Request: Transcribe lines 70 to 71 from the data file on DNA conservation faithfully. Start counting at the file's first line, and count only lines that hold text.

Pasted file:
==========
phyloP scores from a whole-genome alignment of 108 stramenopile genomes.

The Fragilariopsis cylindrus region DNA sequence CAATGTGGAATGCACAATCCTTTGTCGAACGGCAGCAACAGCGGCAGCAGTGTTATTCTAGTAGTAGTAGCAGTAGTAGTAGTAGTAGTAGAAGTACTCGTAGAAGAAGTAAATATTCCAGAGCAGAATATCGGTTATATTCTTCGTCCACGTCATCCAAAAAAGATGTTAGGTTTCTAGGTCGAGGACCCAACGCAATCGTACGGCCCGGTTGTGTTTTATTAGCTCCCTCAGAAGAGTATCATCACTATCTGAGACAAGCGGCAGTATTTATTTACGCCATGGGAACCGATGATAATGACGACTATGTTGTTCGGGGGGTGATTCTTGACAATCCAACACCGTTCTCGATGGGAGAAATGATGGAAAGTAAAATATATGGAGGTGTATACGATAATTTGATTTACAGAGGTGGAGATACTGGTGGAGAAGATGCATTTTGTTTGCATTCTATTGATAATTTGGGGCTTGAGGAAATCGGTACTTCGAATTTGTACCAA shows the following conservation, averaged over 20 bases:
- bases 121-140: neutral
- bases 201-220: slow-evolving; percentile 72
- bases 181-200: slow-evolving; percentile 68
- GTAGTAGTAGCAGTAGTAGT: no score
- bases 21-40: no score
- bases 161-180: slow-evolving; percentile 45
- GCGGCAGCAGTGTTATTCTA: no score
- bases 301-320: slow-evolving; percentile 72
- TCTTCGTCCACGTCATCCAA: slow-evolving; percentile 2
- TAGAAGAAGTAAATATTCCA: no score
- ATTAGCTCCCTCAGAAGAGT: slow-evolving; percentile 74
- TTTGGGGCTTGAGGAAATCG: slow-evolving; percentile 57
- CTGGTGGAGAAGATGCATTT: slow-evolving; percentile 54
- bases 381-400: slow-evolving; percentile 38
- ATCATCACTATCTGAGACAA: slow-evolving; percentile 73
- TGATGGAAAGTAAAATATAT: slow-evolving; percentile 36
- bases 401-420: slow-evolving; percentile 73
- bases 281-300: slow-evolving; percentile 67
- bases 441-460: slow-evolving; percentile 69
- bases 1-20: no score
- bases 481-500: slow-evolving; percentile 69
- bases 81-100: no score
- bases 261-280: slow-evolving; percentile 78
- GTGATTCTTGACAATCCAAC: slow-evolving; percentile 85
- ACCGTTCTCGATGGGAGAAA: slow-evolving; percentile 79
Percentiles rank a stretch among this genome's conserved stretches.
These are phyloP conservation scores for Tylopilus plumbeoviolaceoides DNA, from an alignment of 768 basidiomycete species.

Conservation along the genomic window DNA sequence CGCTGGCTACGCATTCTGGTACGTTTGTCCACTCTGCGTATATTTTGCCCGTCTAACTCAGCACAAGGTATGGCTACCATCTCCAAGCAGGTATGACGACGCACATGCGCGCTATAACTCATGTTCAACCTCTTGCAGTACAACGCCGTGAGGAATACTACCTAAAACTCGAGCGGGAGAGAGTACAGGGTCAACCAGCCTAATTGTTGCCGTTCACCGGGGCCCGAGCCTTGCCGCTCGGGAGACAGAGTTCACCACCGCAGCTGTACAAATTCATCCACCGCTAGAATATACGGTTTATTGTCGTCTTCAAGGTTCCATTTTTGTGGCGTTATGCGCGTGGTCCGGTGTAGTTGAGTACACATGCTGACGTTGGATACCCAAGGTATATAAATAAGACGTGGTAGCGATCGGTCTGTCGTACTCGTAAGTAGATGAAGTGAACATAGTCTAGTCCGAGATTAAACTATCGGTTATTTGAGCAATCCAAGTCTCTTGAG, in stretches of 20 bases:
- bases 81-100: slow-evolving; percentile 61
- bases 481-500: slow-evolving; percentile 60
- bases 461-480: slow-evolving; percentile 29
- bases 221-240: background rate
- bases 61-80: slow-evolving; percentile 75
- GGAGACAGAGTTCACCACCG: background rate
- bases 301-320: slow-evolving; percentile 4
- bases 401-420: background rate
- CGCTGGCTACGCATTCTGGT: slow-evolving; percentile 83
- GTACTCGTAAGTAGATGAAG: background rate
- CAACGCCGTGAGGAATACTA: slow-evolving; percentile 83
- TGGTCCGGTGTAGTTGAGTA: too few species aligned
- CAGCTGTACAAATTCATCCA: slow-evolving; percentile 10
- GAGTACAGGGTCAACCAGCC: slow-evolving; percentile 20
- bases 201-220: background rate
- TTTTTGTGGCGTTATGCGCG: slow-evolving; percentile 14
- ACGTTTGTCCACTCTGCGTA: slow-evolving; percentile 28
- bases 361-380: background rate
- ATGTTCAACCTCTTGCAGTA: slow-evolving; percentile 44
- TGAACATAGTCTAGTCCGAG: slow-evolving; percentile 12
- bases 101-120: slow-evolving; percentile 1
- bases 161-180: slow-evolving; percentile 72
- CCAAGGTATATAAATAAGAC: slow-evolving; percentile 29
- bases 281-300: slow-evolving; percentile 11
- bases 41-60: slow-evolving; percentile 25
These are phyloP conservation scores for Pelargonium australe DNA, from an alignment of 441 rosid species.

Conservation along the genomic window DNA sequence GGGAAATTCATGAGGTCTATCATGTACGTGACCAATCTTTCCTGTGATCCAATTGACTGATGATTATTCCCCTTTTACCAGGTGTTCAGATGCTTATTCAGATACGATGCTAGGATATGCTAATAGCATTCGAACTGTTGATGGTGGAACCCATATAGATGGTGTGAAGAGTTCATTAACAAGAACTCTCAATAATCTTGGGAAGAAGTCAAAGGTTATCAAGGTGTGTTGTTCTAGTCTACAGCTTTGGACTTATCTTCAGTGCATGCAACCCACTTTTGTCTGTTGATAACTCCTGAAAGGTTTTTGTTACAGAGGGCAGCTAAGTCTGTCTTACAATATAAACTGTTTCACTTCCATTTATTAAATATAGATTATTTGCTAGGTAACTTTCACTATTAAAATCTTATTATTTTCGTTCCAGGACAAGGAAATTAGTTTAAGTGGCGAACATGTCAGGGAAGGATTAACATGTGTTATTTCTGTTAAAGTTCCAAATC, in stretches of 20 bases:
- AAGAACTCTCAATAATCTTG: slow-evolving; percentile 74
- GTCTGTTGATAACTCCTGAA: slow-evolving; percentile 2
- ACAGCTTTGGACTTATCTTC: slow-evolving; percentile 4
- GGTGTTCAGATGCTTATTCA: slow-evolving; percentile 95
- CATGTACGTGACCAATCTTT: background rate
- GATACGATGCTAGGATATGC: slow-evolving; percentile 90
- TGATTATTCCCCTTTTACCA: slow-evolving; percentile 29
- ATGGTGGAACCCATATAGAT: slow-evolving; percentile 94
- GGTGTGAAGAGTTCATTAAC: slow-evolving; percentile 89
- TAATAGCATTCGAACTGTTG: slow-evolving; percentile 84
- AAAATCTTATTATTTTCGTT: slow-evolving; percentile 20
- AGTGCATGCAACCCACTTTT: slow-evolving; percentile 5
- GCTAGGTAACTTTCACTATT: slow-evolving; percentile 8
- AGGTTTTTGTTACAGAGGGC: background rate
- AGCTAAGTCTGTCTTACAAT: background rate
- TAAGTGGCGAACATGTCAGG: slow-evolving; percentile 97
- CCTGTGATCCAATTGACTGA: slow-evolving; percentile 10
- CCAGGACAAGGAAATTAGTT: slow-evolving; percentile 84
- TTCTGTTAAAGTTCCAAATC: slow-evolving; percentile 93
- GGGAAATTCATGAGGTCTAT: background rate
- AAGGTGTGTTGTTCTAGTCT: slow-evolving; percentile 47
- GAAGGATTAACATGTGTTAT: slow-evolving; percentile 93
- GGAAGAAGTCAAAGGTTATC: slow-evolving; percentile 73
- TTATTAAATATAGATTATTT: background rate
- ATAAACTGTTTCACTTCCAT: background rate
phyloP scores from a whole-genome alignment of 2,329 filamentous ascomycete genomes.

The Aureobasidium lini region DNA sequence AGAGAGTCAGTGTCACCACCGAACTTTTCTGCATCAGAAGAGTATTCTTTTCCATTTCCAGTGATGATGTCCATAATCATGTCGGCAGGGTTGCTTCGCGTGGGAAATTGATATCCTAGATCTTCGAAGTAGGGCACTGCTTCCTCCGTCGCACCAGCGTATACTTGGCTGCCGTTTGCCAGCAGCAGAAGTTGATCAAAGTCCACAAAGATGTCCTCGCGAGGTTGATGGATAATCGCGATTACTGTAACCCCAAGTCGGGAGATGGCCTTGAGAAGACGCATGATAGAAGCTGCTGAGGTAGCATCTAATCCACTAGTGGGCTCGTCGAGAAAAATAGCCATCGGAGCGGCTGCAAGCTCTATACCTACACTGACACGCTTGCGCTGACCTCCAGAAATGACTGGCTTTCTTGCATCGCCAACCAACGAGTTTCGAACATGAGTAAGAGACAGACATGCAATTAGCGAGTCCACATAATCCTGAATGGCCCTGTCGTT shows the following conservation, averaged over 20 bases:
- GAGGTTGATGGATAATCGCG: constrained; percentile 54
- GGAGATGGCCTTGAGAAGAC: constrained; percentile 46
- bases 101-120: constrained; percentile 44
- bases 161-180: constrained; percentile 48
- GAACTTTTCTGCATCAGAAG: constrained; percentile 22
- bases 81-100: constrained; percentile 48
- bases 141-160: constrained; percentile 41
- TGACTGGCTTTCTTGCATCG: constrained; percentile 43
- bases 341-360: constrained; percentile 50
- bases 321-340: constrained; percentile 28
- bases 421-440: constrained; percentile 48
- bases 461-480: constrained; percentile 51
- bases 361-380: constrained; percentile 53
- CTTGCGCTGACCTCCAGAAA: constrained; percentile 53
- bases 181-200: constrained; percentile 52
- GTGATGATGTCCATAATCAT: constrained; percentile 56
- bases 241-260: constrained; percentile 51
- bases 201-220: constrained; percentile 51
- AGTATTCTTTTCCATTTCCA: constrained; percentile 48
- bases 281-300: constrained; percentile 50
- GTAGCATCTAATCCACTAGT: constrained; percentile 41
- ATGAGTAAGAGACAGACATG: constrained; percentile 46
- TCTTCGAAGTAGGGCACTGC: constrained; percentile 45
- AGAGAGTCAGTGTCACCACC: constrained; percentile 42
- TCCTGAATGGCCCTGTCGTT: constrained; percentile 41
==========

- GCTAGGTAACTTTCACTATT: slow-evolving; percentile 8
- AGGTTTTTGTTACAGAGGGC: background rate